The index of severity used in the current study (duration of loss of consciousness) was not reliably associated with performance on any of the composite cognitive domains. However, performance on the Logical Memory tests (I and II) demonstrated the largest effect size, and under less conservative statistical conditions performance on these measures did demonstrate an association with TBI severity. Himanen et al. (2006) and Levin and Eisenberg (1979) both found that increased severity of TBI was associated with poorer outcomes on measures of verbal episodic memory in adults and children respectively. The findings in the present study, when considered in the context of those of Himanen et al. (2006) and Levin and Eisenberg (1979), suggest that verbal episodic memory capacity may be at particular risk of being adversely affected after a more severe TBI, consistent with a putative increased risk of developing AD in individuals who have experienced a significant TBI. These considerations notwithstanding, it should be borne in mind that no overall group effect of TBI on any of the measures of episodic memory was observed in this study.
The evidence presented in this article has some limitations. Firstly, records of participant head injuries were obtained retrospectively and without reference to hospital records or third person verification. As such, information obtained on the age, duration and severity of head injury may be somewhat imprecise. Furthermore, the initial screening question used a single question to identify participants for follow-up assessment, which has been shown by some researchers to underestimate the incidence of a TBI (Diamond et al., 2007; Bogner and Corrigan, 2009). Indeed, the proportion of participants in the AIBL cohort reporting a significant TBI appears to be below the prevalence estimates reported in the literature (Corrigan et al., 2010; Whiteneck et al., 2016). However, the self-reported nature of the description of TBI used in the present article is similar to that used in several previous published studies, including well cited studies in the field (Carlsson et al., 1987; Klein et al., 1996; Vanderploeg et al., 2005; Monti et al., 2013). Moreover, participants in the current study were asked about their incidence of TBI at the time of entry to the main AIBL study and again at the time of recruitment into the present study, approximately 4 years later. Therefore, a degree of consistency in reporting a history of TBI over a period of 18–36 months was required before inclusion of data in the present study. Nevertheless, the self-report nature of the duration of unconsciousness variable could result in both under and over estimation of the length of unconsciousness without external validation. Less precision for this variable may result in a reduced ability to detect associations with duration of unconsciousness. However, this would not significantly influence the major findings of the present article estimating the overall effect of a mTBI on cognitive performance. Secondly, we did not have information available in this study on individuals who unfortunately did not survive after a TBI, although it is unlikely that overall mortality rates would be high when considering the types of mild TBI that were the focus of the present investigation. A prospective study would be able to address this issue definitively.
A considerable strength of the present study is application of a robust Bayesian analysis method that explicitly took into account the relationships amongst neuropsychological measures, while at the same time presenting a more commonly used mixed-model approach (see Supplementary Figures 1 and 2). Furthermore, the nested-domain method incorporates more information into each parameter estimate, protecting against potentially inflated effects by shrinking estimates towards each other within each domain (Thurston et al., 2009).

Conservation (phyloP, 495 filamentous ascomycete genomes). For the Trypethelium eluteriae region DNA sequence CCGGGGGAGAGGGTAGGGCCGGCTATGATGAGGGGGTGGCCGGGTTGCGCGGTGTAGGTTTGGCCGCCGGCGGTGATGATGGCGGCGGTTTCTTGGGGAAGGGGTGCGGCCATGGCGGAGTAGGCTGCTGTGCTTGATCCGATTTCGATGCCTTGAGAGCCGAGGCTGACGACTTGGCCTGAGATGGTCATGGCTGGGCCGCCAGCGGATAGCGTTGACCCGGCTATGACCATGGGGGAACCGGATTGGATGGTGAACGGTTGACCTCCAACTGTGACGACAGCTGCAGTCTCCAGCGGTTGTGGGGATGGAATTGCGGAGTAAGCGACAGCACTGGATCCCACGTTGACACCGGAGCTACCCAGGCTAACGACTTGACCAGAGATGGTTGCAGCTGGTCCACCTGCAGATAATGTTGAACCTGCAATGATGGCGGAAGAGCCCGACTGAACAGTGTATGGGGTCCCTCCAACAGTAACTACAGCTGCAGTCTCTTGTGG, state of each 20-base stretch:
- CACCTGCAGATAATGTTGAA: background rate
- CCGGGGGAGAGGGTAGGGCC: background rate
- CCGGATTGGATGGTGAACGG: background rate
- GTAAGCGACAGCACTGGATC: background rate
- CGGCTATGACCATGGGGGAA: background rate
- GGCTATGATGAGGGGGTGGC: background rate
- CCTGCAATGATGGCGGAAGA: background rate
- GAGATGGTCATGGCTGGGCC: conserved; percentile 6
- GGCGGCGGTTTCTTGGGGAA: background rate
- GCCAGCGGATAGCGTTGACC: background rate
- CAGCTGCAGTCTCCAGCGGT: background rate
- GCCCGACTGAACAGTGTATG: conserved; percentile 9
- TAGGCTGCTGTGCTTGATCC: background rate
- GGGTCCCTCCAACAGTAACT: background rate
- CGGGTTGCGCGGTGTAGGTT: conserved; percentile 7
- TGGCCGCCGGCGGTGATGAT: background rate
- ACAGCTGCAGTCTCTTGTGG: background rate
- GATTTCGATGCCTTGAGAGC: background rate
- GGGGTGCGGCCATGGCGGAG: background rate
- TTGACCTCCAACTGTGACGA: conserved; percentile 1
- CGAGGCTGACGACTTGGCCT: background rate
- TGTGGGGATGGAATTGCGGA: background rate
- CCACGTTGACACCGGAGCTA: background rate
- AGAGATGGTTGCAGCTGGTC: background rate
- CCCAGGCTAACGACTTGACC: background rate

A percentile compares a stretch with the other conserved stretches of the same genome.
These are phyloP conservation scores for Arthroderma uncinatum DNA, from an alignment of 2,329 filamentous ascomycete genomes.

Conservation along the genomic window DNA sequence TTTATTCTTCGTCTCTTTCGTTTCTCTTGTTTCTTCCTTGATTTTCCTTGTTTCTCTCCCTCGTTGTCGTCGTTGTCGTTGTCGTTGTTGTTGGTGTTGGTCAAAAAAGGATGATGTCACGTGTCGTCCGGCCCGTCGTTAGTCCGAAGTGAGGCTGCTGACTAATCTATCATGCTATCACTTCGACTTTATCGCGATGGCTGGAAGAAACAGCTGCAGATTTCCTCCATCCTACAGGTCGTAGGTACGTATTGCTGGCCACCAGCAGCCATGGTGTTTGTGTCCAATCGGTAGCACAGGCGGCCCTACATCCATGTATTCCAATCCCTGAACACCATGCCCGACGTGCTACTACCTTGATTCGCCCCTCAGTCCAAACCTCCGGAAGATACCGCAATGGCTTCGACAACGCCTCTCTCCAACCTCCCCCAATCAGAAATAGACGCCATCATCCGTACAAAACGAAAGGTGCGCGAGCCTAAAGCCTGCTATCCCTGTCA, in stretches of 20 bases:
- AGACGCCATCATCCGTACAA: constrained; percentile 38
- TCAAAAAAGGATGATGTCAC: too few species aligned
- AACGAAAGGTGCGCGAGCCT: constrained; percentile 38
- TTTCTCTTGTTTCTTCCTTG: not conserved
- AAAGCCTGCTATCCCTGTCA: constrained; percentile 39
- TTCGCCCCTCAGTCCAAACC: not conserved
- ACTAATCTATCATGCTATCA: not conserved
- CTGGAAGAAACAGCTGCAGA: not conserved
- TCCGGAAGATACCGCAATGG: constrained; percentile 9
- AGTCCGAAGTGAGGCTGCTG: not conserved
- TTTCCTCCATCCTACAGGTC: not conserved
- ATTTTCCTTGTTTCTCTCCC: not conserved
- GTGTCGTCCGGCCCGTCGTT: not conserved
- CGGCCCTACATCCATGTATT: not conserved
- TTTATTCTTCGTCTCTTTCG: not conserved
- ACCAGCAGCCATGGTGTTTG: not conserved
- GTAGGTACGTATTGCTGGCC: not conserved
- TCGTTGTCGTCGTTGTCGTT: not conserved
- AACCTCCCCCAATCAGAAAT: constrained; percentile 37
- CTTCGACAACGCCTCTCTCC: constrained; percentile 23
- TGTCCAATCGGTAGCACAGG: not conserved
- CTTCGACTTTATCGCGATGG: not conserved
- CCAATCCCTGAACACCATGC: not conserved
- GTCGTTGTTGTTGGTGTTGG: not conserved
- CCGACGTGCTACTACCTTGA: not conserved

The current study found that adults who have sustained a TBI resulting in loss of consciousness, but who recover to a healthy level of cognitive functioning, do not experience frank deficits in cognitive ability. However, under less conservative statistical conditions specific chronic associations with verbal episodic memory capacity were indicated. This may be a potentially significant consideration with respect to age-related decline in episodic memory, which is an important early sign of late onset dementia. In addition, our participants were cognitively healthy at entry into the study and the follow-up period was for 36 months, potentially limiting sensitivity to any possible enhancement of neurodegeneration in our TBI sample. Further investigation is warranted in other large, longitudinal cohorts of aging individuals.
All authors listed, have made substantial, direct and intellectual contribution to the work, and approved it for publication.
Conflict of Interest Statement
The authors declare that the research was conducted in the absence of any commercial or financial relationships that could be construed as a potential conflict of interest.
We would like to thank Alzheimer’s Australia for assisting with promotion, recruitment, and telephone screening for the AIBL study, the clinicians who referred patients to the study and especially the participants who took part in the current study. This work was supported by the Australian Commonwealth Scientific Industrial Research Organisation (CSIRO), the Science Industry Endowment Fund, the National Health and Medical Research Council and Pfizer.
The Supplementary Material for this article can be found online at: https://www.frontiersin.org/article/10.3389/fnagi.2016.00105/abstract
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Keywords: mild traumatic brain injury, longitudinal, ageing, cognition, episodic memory, Bayesian
Citation: Albrecht MA, Masters CL, Ames D, Foster JK and The AIBL Research Group (2016) Impact of Mild Head Injury on Neuropsychological Performance in Healthy Older Adults: Longitudinal Assessment in the AIBL Cohort. Front. Aging Neurosci. 8:105. doi: 10.3389/fnagi.2016.00105
Received: 04 March 2015; Accepted: 25 April 2016;
Published: 12 May 2016.
Edited by:Rodrigo Orlando Kuljiš, University of Miami School of Medicine, USA
Reviewed by:Ramon Diaz-Arrastia, Uniformed Services University of the Health Sciences, USA
Jian Luo, Palo Alto Veterans Institute for Research, Inc. (PAVIR), USA
Copyright © 2016 Albrecht, Masters, Ames, Foster and The AIBL Research Group. This is an open-access article distributed under the terms of the Creative Commons Attribution License (CC BY). The use, distribution and reproduction in other forums is permitted, provided the original author(s) or licensor are credited and that the original publication in this journal is cited, in accordance with accepted academic practice. No use, distribution or reproduction is permitted which does not comply with these terms.